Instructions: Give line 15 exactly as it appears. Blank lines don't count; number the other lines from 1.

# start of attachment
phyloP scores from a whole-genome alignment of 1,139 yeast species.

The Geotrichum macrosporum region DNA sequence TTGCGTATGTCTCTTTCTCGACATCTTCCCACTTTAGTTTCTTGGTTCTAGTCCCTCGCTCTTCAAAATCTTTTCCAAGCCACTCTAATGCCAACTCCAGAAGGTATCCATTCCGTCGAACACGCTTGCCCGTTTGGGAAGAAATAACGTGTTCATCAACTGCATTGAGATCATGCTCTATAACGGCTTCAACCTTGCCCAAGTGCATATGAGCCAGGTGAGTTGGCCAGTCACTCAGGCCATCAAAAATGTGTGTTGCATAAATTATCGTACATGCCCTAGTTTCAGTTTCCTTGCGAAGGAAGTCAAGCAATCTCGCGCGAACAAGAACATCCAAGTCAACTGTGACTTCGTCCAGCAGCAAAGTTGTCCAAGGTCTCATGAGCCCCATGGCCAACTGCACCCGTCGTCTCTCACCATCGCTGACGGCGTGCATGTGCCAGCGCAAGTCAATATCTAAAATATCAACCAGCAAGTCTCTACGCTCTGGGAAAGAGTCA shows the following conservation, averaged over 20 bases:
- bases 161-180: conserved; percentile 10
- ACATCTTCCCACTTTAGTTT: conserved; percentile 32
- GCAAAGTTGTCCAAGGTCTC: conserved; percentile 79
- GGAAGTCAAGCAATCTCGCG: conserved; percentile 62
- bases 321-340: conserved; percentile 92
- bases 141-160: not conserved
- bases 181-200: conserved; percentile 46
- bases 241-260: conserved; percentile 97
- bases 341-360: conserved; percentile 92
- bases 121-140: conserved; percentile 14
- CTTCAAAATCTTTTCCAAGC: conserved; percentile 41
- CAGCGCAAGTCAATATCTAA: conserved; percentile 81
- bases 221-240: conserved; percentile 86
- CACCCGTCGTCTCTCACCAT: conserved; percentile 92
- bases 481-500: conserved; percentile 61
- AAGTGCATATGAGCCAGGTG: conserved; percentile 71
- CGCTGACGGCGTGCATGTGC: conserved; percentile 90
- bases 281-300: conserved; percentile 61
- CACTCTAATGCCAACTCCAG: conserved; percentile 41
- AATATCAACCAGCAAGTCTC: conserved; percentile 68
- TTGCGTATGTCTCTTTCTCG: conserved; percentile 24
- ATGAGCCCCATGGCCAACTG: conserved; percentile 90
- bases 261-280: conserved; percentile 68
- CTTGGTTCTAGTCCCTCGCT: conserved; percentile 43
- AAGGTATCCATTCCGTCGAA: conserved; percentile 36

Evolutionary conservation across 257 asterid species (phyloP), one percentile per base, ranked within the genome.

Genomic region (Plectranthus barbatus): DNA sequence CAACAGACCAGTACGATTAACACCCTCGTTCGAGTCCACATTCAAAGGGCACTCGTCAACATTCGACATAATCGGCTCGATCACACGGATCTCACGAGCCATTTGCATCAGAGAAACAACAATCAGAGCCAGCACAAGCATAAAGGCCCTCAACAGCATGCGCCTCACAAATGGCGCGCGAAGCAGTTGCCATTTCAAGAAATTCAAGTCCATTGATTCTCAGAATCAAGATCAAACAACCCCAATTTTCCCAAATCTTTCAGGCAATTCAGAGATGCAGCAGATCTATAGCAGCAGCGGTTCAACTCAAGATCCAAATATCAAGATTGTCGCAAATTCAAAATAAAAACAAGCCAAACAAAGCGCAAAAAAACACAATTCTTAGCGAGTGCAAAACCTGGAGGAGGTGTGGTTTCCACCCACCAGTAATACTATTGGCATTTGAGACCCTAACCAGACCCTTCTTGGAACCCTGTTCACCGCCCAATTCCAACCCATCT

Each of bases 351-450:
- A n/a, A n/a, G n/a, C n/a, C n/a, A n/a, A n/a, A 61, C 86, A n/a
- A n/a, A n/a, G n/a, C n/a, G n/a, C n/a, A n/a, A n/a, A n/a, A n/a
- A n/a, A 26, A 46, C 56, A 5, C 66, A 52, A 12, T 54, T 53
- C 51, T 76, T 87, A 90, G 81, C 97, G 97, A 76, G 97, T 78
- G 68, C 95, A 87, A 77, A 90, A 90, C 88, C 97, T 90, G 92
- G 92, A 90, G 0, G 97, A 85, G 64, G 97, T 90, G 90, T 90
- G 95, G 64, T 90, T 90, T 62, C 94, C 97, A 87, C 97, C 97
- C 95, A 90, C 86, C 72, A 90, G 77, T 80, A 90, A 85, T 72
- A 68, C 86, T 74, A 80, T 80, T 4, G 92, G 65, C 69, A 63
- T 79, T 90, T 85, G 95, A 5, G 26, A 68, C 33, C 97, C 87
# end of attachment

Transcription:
- bases 221-240: conserved; percentile 86